As a parent, you hate seeing your child stressed about something. Many parents want to help their child in these situations but are unsure of how to go about it. There are all kinds of stressors in a child’s life and there are things you do as a parent to help. Here are five relaxation techniques for children.
One of the best ways to calm the human body is to take a few deep breaths. This is an essential skill that every child should learn. It only takes a few moments and is one of the best ways to relax if a child is ever feeling stressed about something. If your child is visibly angry or frustrated, ask them to take a few deep breaths, and that should help remedy the situation.
Another great way to calm a child’s nerves is to exercise. For example, if your child is worried about going to the doctor, it may help to take them for a short walk before their appointment to put them in a more relaxed state. Also, daily exercise is one of the best forms of medicine for children who suffer from high levels of anxiety.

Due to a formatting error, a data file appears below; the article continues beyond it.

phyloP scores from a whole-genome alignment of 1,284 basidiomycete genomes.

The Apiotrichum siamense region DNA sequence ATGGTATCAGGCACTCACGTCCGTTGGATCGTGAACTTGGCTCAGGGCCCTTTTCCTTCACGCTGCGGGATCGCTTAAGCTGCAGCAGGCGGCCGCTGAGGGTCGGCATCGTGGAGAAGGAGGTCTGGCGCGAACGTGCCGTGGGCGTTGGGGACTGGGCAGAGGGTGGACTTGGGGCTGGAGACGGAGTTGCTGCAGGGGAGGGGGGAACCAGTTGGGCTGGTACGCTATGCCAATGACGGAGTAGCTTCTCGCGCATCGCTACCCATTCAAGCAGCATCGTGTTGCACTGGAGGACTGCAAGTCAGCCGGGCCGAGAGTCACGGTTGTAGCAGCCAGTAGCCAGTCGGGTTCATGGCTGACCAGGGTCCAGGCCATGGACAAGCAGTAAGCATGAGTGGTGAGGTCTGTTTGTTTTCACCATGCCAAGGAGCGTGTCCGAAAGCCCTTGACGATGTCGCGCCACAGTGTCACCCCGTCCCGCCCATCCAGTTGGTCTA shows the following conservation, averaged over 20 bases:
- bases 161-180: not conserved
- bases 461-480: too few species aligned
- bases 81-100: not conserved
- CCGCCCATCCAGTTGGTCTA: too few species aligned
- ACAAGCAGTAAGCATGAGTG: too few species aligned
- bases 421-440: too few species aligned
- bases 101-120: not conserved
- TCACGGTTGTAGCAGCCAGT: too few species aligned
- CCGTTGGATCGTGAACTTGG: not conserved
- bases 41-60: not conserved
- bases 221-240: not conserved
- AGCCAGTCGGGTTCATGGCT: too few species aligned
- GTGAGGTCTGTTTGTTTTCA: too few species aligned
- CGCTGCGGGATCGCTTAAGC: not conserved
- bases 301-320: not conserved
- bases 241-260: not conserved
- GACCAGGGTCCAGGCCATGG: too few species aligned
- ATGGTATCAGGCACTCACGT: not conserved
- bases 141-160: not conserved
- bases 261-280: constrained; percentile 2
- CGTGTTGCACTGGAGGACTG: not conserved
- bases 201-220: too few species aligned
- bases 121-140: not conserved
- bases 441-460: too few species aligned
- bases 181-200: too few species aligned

What child doesn’t like to laugh? If your child suffers from high levels of anxiety, you should be trying employing some humor because it relieves tension and helps a child relax. You could try making silly faces, tell them a few funny jokes, or watch a funny movie together.
If you want to help a child relieve some of the tension they are harboring in their little bodies, you should have them stretch. Show your child how to gently stretch each muscle group and, that should help them to relax.
The Connections Therapy Center
The Connections Therapy Center serves families of children and adolescents with disabilities and special needs. We are a team of experts in the fields of pediatric speech, occupational therapy, speech-language pathology, and behavioral sciences. As a team, we offer intensive hands-on therapy for children and adolescents, as well as informative and useful resources for families. If you are interested in learning more about what we can do to help your family, visit us online or give us a call at (202) 561-1110 (Washington, D.C. office) or (301) 577-4333 (Lanham office). Want to get more information on how to help your child thrive? Follow us on Facebook, Twitter, LinkedIn, Google+, and Pinterest.